It Takes Time
By JOSPEH SCARDELLA
One of the most disturbing demands of our modern culture is the “quick fix.” We live in the age of “instant” everything. We can process our own photography in minutes at our computers or through the digital processing center at the drug store. We live on fast food, quick dinners, and one-minute meals. There are express lanes on our highways, in our supermarkets and department stores. We are a people who have grown inpatient and would rather do without than wait.
Some people have the same attitude in their personal relationships. “Speed dating” is the newest rage. Internet sets for matchmaking are legion! People enter into relationships rather quickly; and often they end as quickly as they began.
This phenomenon has also crept into some people’s idea of church. Spending the time in formation, either for inquiring Christians looking at the Church and even among our own parishioners involved in parish life, is seen as too much of a hassle or too complicated. We want quick results with as little time input as possible, for after all, we are busy people.
In many parish experiences of the RCIA, this same attitude abounds. I have heard it said that people are afraid to tell Inquirer about the length of the RCIA process for fear of “losing them.” Parish ministers, at times, try to truncate the process so as to accommodate this “quick fix” attitude rather than entering into a year-round parish process.
The Rite of Christian Initiation of Adults presumes that in the process of inquiry and formation, we are going to take our time. In explaining the Period of Evangelization, the Rite states that the Inquirer is moved to an “initial conversion, that cause[s] a person to feel called away from sin and drawn into the mystery of God’s love” (RCIA, #37). This time of “initial conversion” is not something that happens quickly. Think of how long friends date before becoming serious about their relationship. It takes time to uncover the love that lives within the hearts of the lovers. It takes time to discover the Person to whom we are drawn by the cords of love. This first period of the process is so important for the Inquirer to come to know the intentions of their own heart, to see how their lives can embrace and be embraced by the person of Jesus.
The Period of the Catechumenate states this even more bluntly in saying that “a suitable catechesis is provided by priests or deacons, or by catechesis and others of the faithful, planned to be gradual and complete in it coverage, accommodated to the liturgical year.” (emphasis mine) (RCIA #75.1) It is said over and over again, that we must make sure that the catechesis during this period must cover all the significant doctrines of our faith and not only train the mind, but the heart as well, to know what it is to be a member of the Church. This is best accomplished when we take the time to allow the Church to celebrate the mysteries of our redemption and allow the catechumens participate in the life of the Church as it unfolds throughout the year. All too often, we try to teach doctrinal sessions in a logical progression bypassing the mysteries of faith that the community celebrates Sunday by Sunday.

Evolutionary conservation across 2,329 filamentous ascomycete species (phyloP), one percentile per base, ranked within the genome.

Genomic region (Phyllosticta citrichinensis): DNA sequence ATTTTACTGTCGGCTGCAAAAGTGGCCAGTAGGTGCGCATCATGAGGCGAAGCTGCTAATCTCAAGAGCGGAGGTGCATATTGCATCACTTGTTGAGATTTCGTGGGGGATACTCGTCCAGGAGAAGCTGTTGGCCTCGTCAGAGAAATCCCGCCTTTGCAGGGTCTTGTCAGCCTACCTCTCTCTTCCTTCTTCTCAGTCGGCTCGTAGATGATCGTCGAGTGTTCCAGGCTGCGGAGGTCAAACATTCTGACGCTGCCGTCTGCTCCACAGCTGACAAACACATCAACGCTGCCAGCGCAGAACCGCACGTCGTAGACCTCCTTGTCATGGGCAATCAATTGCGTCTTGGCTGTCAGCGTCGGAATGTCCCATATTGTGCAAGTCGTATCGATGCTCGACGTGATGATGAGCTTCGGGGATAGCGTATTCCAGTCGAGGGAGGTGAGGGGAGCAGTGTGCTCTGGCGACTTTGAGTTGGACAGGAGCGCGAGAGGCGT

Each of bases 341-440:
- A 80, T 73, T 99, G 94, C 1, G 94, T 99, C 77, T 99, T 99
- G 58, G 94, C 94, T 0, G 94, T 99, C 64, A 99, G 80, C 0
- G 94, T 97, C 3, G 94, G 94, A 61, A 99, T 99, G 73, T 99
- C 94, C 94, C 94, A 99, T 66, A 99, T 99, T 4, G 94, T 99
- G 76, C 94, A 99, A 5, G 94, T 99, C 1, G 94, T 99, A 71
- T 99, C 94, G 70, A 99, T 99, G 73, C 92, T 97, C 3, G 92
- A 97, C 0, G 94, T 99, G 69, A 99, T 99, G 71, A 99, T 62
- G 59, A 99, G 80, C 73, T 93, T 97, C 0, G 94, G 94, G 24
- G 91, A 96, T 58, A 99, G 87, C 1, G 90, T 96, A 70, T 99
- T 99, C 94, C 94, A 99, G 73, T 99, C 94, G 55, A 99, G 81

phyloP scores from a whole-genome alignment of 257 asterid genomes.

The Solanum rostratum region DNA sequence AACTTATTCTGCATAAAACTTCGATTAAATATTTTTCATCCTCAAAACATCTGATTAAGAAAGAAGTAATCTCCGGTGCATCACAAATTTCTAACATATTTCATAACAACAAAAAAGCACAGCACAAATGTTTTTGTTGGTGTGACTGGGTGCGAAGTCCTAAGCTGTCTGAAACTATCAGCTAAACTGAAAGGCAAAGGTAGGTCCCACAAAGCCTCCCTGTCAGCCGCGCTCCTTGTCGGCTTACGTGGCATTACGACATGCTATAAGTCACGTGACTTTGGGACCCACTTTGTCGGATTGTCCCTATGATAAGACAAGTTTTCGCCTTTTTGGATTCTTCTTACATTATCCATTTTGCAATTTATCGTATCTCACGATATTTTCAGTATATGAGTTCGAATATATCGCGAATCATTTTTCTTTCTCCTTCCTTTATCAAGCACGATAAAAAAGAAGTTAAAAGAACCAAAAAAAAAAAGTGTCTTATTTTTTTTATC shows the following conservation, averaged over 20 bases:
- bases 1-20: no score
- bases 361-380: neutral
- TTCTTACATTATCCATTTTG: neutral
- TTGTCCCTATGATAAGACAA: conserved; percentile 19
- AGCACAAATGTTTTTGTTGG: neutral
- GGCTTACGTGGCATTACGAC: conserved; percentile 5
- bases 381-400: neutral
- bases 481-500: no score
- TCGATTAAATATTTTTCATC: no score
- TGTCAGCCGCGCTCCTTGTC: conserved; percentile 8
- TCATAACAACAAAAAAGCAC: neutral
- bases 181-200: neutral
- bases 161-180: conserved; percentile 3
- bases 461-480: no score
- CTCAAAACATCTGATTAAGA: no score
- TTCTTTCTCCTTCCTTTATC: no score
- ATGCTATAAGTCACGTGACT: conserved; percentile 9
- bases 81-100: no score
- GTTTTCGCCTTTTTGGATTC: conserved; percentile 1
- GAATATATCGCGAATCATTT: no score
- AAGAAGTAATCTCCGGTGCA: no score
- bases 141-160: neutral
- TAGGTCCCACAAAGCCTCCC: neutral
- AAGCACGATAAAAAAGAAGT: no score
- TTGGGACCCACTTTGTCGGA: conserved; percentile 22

Having experienced “at least one year of formation, instruction and probation” (RCIA, National Statutes #6), the Candidates then came make an informed commitment to Christ and His Church. Much like the time of engagement, the Catechumenate is the time for full disclosure so that there are no truths that have not been exposes or obligations uncovered. Only by taking the time to learn who is it that is drawing us into relationship can the Candidate say, “I am ready”. Then, with full knowledge of what lies ahead the Catechumen celebrates the Rite of Election.
During the third period, the Period of Purification and Enlightenment the Bride is made ready for the Bridegroom. By taking the liturgical season of Lent, to purify the intentions of their hearts, the Catechumens anticipate their life in discipleship and the demands it will make upon them. They rid themselves of all that stands in the way of their total “self-gift” to Jesus and allow his life to enlighten the dark spaces of their hearts.” When all is ready, the Church calls the Elect forward to celebrate the new life of Jesus in the Easter sacraments. Then for fifty days, the Neophytes celebrate the Wedding Feast of the Lamb, in the Sunday Eucharist with the new family.
We cannot risk not taking the time necessary to forge this relationship of love. In truncating the catechumenal process we rob our inquirers of the richness of the life that is offered to them. Take the time and savor each moment, for in each moment the bond of Christ is made stronger. The parish team must allow the inquirers to savor the process because so much will be lost if we only see becoming Catholic as a “quick fix.” It really takes time.
Fr. Joe Scardella was a regular columnist for Celebration specializing in the Rite of Christian Initiation. This column was published in the September 2004 issue.